Long-term Imaging of the Lungs After Sealant Bronchoscopic Lung Volume Reduction

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The aim of the study was to assess the pulmonary temporal changes after bronchoscopic lung volume reduction (BLVR) using sealants for treatment of emphysema.

Materials and Methods:

We retrospectively assessed all chest computerized tomography (CT) and F-18 fluorodeoxyglucose (FDG) positron emission tomography CT scans of patients treated at our institution with BLVR.


Eleven patients were treated with sealants: 4 with biological sealants and 7 with synthetic sealants. The first CT scan after biological sealant treatment showed no abnormalities in 8 lobes and 5 nodules, and 3 consolidations in 7 lobes. All findings resolved within 3 months, except for a nodule that decreased after 2 months and remained stable for 9 years. The first CT scan after utilizing the synthetic sealant showed abnormalities in each treated lobe: 19 nodules/masses (16 cavitary, 3 solid) and 3 consolidations. Follow-up CT scans were available for 16 nodules/masses: 1 resolved, 12 slowly decreased in size, 1 remained unchanged, and 2 grew. Of 3 consolidations 1 resolved and 2 decreased in size. FDG positron emission tomography CT scans performed in 2 patients showed FDG uptake higher than mediastinal background activity in 2 nodules in the same patient.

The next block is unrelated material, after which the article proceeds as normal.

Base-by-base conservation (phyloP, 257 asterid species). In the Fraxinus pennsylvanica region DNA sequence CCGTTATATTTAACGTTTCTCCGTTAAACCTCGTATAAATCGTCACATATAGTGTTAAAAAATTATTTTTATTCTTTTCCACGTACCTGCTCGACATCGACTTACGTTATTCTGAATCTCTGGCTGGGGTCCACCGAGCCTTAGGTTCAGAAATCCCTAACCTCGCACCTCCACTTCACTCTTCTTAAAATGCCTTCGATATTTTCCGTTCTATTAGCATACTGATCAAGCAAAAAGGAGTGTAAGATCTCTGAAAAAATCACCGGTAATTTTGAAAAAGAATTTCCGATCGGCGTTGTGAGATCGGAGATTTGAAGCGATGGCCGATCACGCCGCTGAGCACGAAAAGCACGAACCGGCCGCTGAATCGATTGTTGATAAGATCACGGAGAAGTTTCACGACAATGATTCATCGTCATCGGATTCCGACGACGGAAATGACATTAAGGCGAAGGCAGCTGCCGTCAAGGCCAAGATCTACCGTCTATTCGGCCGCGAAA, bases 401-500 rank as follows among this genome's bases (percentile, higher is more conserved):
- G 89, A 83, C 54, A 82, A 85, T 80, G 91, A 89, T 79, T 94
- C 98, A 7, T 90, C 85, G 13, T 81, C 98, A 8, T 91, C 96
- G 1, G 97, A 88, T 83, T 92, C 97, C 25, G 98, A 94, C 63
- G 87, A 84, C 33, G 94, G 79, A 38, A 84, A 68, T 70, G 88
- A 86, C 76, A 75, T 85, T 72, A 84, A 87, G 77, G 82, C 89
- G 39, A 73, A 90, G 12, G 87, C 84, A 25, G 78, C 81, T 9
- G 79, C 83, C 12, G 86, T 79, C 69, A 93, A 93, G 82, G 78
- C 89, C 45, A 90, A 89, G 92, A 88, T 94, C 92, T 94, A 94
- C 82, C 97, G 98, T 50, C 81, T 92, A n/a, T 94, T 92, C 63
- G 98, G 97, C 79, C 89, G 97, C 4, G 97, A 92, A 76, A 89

Pulmonary changes after BLVR are variable. After treatment with biological sealants, most findings resolve within 3 months. In contrast, after synthetic sealants, although the majority regress over time, some show waxing and waning in growth that can mimic malignancy. FDG uptake in some of these lesions is suggestive of chronic inflammation. Radiologists should be aware of the spectrum of these pulmonary changes to avoid misdiagnosis of lung cancer.

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